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To supplement the answers already provided, I'll provide details on one specific, meaningful case of omission. I'll quickly highlight other examples and then provide some general background.


Baptism


The Bible speaks of baptism, but does not answer questions such as:

  • How is a baptism performed?
  • At what age can someone be baptized?
  • How does one obtain the authority to perform a baptism?
  • What are the details of the covenant made at baptism?

Each of these details of this essential ordinance are found in texts of the restoration.

Instructions on physically performing the ordinance of baptism are found in 3 Nephi 11:23-26

Moroni 8:10-11 teaches that little children/infants should not be baptized. Doctrine & Covenants 68:7 identifies the age of 8 as the age of accountability (i.e. a person is sufficiently capable of understanding right, wrong, faith, and repentance at this age to make a binding covenant with God).

3 Nephi 11:21 and Articles of Faith 1:5 provide basic instructions on receiving priesthood authority to baptize (much more detailed instructions have also been provided).

Mosiah 18:8-10 and Doctrine & Covenants 20:77 outline specific details of covenant promises made between God and man.

These are the kinds of details that would have been known to those practicing the ordinance of baptism anciently, but were not handed down in the written records that became the Bible. Modern revelation has restored the knowledge of how to perform this sacred ordinance, by whom, for whom, and what it entails.


Other examples


There are many other examples of knowledge that is hinted at in the Bible, and texts of the Restoration have provided details & clarity.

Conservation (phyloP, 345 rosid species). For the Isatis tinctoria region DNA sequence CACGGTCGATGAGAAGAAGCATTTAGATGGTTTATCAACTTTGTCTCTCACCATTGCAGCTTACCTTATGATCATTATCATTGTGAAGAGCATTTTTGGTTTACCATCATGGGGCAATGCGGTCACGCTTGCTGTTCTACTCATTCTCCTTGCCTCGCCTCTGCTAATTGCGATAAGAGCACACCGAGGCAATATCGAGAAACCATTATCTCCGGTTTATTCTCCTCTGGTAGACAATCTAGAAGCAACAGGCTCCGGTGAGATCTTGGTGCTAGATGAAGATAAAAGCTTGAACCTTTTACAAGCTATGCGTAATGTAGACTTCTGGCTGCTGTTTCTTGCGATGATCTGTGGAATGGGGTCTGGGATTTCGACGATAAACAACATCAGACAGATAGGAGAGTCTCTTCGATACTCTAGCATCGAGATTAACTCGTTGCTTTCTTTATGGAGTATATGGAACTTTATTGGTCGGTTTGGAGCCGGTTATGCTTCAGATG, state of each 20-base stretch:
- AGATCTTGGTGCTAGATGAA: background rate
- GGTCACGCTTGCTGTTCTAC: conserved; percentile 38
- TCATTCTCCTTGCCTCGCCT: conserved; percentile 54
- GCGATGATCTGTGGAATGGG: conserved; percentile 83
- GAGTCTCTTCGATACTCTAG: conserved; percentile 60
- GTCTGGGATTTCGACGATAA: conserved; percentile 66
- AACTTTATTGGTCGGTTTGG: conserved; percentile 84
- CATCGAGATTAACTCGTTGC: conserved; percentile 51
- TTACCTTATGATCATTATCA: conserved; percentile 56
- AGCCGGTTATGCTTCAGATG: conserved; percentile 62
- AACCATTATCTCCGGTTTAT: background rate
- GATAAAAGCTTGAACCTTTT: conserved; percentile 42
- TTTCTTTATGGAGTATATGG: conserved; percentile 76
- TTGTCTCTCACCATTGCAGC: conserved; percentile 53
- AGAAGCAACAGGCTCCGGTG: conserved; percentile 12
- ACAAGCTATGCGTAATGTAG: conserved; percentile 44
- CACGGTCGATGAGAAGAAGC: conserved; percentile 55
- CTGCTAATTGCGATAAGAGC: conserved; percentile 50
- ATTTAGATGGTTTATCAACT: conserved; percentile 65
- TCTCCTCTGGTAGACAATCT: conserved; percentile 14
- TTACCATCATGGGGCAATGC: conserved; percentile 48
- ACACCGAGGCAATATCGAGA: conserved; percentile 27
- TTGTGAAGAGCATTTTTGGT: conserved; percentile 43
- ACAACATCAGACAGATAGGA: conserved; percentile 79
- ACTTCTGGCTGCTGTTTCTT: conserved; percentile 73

In some cases, Biblical passages that can be interpreted in multiple ways have resulted in competing theological truth claims (this site demonstrates this reality so very well), and the texts of the restoration resolve that ambiguity. Examples include the role of the Fall in the Plan of Salvation, the meaning of grace (my thoughts here), and the nature of the atonement of Jesus Christ.

In other cases, Biblical authors make passing reference to something that apparently their audience already knew about (hence no need to elaborate), but the modern audience lacks those background details. Texts of the restoration have restored knowledge on several such matters, including key features of God's plan such as the premortal existence, kingdoms of glory (not just heaven & hell), what happens between death & the resurrection, and baptisms for the dead.


General background


Was there ever a version of a Biblical manuscript that contained some of these details? I don't know, but I doubt there was ever a version of the New Testament that contained all of them.